Cuddeback Excite 2.0 Megapixel Digital Trail Camera

by Administrator 26. September 2008 15:43

Two summers ago I was in the market for a new trail camera, my first digital model to be exact.  Up until that point I only had experience with my 35 mm CamTrakker units which worked great but I was eager to get into the digital world and stop paying those film development costs.  So I did a little bit of research to see what was available in my price range with the features I was lookign for and settled on the Cuddeback Excite 2.0 megapixel digital trail camera.  The unit was fairly compact in size with a reported excellent trigger speed, battery life, and traditional flash for night photos. 

With a retail prce of around $300 (which has since falling to under $250) it was one of the more affordable digital trail cameras on the market, and I had heard a lot of good things about Cuddeback units in general so I placed my order.  Several days later a nice new trail camera showed up at my office.  I was eager to use the camera so of course the first thing I did was take it out of the package and start figuring out how to use it.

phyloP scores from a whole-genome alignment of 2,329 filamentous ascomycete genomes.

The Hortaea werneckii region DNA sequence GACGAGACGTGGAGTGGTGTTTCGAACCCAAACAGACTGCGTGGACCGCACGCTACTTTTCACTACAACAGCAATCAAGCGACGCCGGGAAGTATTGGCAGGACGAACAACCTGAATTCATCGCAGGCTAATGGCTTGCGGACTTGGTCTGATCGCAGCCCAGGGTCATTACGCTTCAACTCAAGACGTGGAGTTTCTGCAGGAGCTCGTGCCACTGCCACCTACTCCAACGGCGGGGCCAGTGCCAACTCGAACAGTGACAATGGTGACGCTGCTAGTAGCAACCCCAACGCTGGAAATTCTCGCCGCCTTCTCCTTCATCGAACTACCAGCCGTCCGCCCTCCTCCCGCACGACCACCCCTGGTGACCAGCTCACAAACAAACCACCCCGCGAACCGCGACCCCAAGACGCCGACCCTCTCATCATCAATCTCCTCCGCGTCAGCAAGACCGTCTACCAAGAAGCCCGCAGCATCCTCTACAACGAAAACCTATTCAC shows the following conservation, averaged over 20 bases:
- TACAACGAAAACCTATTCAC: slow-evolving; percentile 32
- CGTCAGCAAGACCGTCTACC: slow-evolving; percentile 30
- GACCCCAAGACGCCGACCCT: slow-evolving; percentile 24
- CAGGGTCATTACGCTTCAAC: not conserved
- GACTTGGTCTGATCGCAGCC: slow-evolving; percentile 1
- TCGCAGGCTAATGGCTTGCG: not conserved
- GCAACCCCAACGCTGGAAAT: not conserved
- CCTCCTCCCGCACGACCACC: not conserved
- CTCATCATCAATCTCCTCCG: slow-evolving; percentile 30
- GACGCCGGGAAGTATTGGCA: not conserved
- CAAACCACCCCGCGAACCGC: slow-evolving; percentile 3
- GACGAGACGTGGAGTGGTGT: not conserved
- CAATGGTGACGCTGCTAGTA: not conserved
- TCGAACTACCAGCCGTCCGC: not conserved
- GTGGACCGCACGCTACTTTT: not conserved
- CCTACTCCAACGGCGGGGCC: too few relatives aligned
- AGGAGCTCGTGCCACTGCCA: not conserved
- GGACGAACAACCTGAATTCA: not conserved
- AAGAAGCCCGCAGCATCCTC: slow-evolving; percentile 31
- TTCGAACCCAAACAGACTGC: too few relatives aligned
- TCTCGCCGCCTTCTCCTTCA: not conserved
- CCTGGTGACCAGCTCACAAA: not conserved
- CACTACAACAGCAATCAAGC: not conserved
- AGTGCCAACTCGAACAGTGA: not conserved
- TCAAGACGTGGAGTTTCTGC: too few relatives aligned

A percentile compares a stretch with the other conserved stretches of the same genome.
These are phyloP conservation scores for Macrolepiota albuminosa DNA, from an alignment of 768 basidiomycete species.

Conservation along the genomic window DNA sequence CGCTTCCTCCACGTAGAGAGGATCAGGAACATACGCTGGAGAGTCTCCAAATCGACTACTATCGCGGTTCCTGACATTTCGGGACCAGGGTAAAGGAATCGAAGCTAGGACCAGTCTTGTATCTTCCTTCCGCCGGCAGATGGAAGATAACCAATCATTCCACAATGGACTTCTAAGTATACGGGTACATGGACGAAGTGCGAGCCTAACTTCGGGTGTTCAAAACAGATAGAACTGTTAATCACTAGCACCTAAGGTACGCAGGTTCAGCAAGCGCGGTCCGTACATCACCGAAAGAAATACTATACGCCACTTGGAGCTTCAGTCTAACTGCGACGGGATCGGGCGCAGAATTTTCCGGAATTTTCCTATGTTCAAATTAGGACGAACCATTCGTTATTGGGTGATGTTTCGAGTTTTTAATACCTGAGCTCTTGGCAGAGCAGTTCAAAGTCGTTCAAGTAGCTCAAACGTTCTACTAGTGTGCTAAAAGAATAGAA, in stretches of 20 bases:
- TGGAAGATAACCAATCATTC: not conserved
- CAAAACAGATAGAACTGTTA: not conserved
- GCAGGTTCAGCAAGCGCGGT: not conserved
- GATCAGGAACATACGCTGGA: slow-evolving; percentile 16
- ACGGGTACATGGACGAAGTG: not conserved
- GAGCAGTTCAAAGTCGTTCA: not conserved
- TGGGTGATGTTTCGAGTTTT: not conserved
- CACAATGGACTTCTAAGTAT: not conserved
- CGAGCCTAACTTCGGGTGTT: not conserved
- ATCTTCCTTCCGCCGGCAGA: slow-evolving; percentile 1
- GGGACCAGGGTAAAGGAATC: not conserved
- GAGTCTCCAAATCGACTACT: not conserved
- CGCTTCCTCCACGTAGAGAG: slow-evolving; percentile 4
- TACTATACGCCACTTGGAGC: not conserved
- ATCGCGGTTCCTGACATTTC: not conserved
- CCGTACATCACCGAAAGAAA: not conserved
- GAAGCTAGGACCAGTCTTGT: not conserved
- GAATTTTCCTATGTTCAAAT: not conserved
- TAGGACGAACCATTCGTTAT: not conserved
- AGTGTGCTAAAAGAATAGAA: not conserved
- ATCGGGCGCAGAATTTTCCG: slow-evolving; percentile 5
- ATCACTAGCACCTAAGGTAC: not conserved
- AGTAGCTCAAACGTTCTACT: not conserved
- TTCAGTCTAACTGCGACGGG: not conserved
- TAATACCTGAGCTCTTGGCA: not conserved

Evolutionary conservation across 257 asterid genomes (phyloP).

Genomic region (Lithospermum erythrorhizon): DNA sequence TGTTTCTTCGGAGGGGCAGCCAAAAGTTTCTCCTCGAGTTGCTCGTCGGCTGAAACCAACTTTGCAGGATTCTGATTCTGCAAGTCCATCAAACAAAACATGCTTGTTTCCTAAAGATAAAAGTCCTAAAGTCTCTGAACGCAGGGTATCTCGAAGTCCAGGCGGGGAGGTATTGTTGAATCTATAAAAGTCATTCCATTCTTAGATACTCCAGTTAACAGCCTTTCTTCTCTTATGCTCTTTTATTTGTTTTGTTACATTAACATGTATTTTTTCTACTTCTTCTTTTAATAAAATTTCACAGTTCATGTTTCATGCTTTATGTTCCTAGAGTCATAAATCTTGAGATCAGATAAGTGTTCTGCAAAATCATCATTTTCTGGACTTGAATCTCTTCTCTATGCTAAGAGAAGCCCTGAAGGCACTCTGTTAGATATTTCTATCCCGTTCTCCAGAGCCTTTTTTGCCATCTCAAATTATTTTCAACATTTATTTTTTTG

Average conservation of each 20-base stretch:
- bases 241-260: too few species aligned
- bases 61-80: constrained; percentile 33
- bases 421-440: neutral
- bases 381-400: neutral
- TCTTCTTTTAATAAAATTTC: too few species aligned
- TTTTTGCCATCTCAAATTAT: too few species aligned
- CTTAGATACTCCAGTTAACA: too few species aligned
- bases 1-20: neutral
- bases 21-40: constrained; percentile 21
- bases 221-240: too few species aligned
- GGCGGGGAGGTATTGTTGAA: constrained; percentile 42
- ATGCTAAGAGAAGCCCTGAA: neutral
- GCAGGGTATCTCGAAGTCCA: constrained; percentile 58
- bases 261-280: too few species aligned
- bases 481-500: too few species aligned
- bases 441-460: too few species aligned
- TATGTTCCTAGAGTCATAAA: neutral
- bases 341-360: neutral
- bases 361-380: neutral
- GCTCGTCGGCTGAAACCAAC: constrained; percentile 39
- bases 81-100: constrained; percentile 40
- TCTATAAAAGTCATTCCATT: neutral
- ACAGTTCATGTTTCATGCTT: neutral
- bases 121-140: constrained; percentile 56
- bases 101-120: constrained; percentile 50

My first complaint was that the camera didn't come with a flash card or have any internal memory, which meant I had to go buy a flash card somewhere.  While this is fairly common for most trail cameras, it still frustrutes me none the less.  Would it really be THAT hard to bundle the cameras with a flash card?  I'm sure most consumers would be willing to pay a few extra bucks to avoid that trip to the electronics store when they'd rather be in the field using their new trial camera.  In any case, off I went to my local Best Buy to pick up a compact Flash card, which set me back another $40 or so.  I also picked up 4 "D" cell batteries while I was out, and I was finally ready to go.